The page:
"Politicians from both parties have an addiction to overspending and they must face it now-not at midnight the day before another so-called “deadline” approaches. We will continue to stand up for fiscal responsibility – even if we are the last ones standing," Jenny Beth Martin said in a statement.
11:12 p.m. ET - From CNN's Dan Merica: Rep. Paul Ryan, the House Budget Committee chairman who voted yes on the fiscal cliff deal, told reporters he cast his vote because, "If you want a bill to pass, you should vote for it."
Why did you want it to pass, he was asked. "I am not afraid of anything, I think it needed to pass."
Because? "Because it needed to pass. I wanted to stop a big tax increase," he said.
11:08 p.m. ET – House Budget Committee Chairman Paul Ryan, the 2012 GOP vice presidential candidate, voted for the fiscal cliff deal, as did House Speaker John Boehner. The No. 2 ranking Republican in the House, Majority Leader Eric Cantor, third-ranking Republican in the House, GOP Whip Kevin McCarthy, both voted against it.
11:04 p.m. ET – The White House announced President Barack Obama will deliver a statement at 11:20 p.m. ET.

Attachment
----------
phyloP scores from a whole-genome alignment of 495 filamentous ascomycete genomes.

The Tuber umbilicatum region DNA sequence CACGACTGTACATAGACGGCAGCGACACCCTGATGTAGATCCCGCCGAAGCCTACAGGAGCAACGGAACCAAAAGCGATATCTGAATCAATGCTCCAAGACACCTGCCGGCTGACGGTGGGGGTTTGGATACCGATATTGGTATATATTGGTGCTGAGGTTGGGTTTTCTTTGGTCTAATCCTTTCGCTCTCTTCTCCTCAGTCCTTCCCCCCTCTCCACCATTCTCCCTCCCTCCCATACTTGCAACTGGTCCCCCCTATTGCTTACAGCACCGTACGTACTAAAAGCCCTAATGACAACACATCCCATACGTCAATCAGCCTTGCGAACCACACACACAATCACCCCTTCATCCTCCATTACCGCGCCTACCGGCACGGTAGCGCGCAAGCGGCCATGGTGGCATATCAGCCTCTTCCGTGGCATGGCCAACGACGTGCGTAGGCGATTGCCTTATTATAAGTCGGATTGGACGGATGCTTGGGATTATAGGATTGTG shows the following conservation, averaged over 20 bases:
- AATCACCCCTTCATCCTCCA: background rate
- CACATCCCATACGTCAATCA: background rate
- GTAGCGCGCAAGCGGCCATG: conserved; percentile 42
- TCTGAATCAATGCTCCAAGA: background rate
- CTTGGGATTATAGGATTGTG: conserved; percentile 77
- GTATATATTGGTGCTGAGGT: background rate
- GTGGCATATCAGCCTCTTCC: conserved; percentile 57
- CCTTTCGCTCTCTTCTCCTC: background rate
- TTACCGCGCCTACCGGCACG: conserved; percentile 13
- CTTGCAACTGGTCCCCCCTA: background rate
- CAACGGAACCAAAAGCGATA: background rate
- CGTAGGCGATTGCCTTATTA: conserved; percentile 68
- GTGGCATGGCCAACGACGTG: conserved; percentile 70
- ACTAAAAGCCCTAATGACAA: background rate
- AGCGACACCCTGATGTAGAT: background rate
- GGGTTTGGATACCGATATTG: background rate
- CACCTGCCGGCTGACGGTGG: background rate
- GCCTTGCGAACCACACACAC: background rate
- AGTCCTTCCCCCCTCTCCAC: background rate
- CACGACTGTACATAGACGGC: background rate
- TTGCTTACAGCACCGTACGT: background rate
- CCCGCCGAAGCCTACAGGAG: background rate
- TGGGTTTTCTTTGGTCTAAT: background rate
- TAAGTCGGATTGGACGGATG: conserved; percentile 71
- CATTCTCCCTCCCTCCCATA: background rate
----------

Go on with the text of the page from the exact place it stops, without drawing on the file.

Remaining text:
POTUS to make on cam statement tonight in the biriefing room at WH after House passed bill to avert fiscal cliff—
Lesa Jansen (@lesajansencnn) January 02, 2013
10:57 p.m. ET - The U.S. House of Representatives approves fiscal cliff deal, surpassing the 217 votes needed for passage. The final breakdown is 257 in support and 167 in opposition.
New York (CNNMoney) - Think the fiscal cliff is causing uncertainty and holding back the economy? How about three more cliff-like deadlines over the next three months?
That's what's in store if Congress adopts the deal under consideration. The proposal at hand on Capitol Hill doesn't address the debt ceiling and temporarily puts off most of the automatic spending cuts otherwise set to take effect Wednesday.FULL STORY
(CNN) - A full two hours after a midnight deadline, the Senate overwhelmingly passed a last-minute deal Tuesday to avert the feared fiscal cliff on a 89-8 vote.
The Senate package would put off budget cuts for two months and preserve Bush-era income tax cuts for individuals earning less than $400,000 or couples earning less than $450,000.FULL STORY